Did I just get scammed?

Just read an interesting post in Reddit/Portugal.
The poster was questioning if he had just been scammed/grossly overcharged by a restaurant in the Alfama.
It was suggested that he should ask for the Red Book to report his experience.
The Red book (Livro de reclamaçoes) is according to Wikipedia a “complaints book of mandatory disclosure in establishments where public service is performed , in which users can register complaints.”
It was also suggested that the person should have asked the owner for their Red Book and that may have sufficiently scared the owner to revisit how much he was going to charge.
Thought I’d share this one since it’s nice to know such a thing is available in Portugal

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Oh yes, it’s always good to leave a written complaint in that kind of situation. Just the threat of it can be enough to solve a disagreement. Also, if there really was a scam, maybe calling the police would also be justified, but I don’t know the whole story. If an establishment refuses to hand you the complaints book, that’s also grounds to call the police, by the way. They’re legally required to have the book and to provide it when requested.

There’s also an electronic version, as an alternative: https://www.livroreclamacoes.pt/inicio

Hi Joseph
FYI
Here’s the link to the Reddit post

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Since we are into talking about eating out
Care to comment on this comment submitted on the same post?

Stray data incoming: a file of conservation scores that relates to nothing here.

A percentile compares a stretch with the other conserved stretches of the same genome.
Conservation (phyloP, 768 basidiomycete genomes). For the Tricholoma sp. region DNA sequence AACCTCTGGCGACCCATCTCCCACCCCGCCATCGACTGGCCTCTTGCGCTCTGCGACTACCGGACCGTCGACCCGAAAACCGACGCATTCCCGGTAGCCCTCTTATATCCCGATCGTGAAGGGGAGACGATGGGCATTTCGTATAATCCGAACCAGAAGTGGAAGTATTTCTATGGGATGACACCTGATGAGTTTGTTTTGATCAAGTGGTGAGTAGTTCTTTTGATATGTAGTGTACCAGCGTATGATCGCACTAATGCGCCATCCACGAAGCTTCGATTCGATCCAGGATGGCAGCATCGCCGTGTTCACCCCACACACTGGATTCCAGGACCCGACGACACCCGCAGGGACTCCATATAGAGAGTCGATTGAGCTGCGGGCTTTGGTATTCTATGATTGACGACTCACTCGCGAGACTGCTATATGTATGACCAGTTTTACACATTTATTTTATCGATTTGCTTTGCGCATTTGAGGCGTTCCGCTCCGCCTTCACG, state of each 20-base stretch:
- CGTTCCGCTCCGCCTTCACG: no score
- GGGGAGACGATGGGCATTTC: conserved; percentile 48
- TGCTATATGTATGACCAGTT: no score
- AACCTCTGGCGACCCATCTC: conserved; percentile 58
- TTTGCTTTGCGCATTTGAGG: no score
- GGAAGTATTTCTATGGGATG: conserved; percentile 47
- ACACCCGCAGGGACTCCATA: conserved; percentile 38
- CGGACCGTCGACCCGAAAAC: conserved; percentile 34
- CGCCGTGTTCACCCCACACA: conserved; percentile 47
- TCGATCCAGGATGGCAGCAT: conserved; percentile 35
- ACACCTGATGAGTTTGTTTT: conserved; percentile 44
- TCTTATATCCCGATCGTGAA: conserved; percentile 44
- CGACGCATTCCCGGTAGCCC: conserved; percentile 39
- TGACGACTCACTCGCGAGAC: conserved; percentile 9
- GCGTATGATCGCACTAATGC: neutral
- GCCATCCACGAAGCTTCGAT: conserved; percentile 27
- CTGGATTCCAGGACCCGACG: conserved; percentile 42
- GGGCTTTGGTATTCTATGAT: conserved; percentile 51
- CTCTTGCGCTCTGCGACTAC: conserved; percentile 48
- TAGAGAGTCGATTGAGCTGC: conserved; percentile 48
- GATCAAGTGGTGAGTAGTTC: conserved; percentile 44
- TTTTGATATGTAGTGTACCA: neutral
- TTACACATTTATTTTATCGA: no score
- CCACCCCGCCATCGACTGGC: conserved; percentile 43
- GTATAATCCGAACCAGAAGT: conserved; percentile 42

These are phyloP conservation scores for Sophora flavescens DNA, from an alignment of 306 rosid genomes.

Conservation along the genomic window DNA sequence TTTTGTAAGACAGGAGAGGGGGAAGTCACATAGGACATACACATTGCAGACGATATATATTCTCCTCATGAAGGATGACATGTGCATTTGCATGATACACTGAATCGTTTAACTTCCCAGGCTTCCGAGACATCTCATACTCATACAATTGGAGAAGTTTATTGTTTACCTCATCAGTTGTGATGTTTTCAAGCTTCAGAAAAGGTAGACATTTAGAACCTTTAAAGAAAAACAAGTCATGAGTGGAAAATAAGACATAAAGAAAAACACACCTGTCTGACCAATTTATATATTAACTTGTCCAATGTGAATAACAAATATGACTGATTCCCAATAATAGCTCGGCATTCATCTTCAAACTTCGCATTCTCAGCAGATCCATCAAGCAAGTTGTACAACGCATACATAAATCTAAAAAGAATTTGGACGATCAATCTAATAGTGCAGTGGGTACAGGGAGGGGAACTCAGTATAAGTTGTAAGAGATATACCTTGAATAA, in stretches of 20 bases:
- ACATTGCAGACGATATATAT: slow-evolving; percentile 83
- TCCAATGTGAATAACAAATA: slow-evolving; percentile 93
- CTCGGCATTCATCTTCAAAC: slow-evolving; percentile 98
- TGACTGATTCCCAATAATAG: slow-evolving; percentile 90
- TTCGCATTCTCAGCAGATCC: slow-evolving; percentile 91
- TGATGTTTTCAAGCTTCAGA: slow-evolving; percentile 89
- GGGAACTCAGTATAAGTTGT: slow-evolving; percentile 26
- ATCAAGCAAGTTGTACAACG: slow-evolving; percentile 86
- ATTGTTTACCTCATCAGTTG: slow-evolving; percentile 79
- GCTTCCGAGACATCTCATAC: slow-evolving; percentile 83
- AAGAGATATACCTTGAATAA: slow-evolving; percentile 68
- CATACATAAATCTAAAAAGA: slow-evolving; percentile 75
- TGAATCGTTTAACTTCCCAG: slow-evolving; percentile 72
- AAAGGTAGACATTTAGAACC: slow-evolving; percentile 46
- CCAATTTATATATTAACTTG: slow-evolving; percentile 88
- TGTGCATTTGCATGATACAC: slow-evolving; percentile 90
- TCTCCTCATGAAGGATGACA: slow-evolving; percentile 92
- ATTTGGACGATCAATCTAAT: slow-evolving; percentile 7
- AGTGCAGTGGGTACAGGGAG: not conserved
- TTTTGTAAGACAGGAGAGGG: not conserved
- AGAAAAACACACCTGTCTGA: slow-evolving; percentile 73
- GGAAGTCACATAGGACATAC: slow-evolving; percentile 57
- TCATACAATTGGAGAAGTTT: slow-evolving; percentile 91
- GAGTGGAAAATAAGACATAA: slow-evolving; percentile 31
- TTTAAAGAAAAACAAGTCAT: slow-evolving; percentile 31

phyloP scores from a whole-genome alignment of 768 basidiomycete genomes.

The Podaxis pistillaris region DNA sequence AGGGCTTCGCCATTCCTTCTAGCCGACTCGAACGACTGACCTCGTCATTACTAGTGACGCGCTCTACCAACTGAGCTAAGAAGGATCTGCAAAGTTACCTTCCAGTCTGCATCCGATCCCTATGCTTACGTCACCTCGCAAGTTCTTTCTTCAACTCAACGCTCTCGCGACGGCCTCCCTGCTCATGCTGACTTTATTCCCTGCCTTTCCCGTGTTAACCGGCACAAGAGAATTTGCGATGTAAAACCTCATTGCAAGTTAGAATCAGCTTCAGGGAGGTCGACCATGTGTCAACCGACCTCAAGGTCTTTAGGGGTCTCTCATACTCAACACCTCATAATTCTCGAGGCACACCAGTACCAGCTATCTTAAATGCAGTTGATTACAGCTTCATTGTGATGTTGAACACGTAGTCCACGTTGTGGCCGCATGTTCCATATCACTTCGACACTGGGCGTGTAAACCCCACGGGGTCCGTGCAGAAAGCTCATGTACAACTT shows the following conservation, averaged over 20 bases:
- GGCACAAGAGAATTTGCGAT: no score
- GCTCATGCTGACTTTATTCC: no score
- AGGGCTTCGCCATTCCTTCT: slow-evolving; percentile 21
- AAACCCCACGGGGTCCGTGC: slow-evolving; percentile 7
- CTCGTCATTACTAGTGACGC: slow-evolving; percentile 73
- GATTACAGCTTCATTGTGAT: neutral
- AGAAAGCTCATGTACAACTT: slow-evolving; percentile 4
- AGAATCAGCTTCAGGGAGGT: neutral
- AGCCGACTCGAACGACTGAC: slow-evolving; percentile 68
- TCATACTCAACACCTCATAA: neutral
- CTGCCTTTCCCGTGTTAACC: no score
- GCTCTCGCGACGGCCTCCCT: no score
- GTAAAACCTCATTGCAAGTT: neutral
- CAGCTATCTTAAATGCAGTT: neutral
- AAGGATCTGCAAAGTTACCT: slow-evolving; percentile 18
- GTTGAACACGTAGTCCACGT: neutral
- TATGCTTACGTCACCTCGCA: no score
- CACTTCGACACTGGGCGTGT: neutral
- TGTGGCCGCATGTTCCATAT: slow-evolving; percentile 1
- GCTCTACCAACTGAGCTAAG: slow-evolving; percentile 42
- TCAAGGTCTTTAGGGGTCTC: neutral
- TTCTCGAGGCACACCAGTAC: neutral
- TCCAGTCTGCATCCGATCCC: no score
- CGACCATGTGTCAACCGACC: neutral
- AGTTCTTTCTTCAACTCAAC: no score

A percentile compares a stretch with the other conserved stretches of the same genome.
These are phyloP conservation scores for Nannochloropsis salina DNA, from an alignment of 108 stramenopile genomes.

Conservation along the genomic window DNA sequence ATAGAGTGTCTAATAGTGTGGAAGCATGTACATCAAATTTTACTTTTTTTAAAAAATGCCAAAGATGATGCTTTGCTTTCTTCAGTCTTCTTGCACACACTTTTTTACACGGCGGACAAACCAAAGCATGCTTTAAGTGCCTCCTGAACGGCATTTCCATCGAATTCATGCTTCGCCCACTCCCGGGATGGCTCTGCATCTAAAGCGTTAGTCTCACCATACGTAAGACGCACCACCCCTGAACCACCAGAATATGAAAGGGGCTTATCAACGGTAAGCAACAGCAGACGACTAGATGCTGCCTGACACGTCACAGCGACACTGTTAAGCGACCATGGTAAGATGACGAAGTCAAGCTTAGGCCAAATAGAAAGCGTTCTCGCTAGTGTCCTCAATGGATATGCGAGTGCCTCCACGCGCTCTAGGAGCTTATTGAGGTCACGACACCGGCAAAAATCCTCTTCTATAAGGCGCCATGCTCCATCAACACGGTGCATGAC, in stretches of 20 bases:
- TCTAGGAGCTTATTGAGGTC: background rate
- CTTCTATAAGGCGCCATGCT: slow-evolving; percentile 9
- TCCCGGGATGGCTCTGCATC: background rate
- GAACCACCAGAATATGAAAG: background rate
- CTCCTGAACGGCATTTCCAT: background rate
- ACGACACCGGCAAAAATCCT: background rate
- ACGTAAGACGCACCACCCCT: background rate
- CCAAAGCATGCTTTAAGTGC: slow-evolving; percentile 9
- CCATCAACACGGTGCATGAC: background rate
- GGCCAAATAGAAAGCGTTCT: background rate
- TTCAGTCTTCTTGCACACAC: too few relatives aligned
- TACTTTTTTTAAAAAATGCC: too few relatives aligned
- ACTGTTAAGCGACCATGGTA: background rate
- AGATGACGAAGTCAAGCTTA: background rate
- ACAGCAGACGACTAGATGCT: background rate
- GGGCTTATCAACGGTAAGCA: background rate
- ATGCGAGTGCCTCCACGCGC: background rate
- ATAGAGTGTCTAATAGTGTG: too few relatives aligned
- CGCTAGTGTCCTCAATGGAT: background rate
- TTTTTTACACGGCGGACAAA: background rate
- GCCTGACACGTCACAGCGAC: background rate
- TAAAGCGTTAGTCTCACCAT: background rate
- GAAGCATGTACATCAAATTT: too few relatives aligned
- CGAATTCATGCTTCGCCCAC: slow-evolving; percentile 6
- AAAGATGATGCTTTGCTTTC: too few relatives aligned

“Which is illegal by the way. Any food that is in the table or brought to the table without request is free of charge by law.”

I’ve heard that before, but in reality, people either don’t touch that food and ask to keep it out of the final bill (or refuse to pay if it magically appears there) or, if they eat it, they pay for it. Eating it and then refusing to pay is seen as acting in bad faith. Here’s an article (in Portuguese) confirming that, by the Portuguese Association for Consumer Protection: https://www.deco.proteste.pt/familia-consumo/ferias-lazer/noticias/restaurantes-se-nao-consumir-as-entradas-rejeite-e-nao-pague

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I actually had to use the complaints book once for my gym. I needed a tax receipt, and they were delaying sending them despite me requesting them literally about 10x, in person and via email. They kept blaming their management in Spain that does the accounting, but after months of this, I just needed the receipts.

I was impressed with the process actually. You ask for the book, then you fill out your complaint. You take a copy of it, and the issue was resolved within just a few days.

On the other hand, I’ve seen it abused by cranky snobs in cafés who don’t like a mistake some poor server made. I feel like it can give people who have no power in their own lives, a temporary thrill when they’re feeing insignificant.

So it is effective but I really hope people don’t abuse it since it really does have serious repercussions for employees that may sincerely mean no harm and are doing their best to earn their crazy-low monthly wage. In my opinion, it should be the last resort, after you’ve already given management a fair chance to correct the issue, human to human :see_no_evil:

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This! Sure, there are managers/supervisors/etc who will stand by their employees when the client is clearly wrong, but others will gladly throw them under the bus. We never really know. To be honest, I don’t even know exactly what are the repercussions for employees or for companies as a whole. I need to read more about this.

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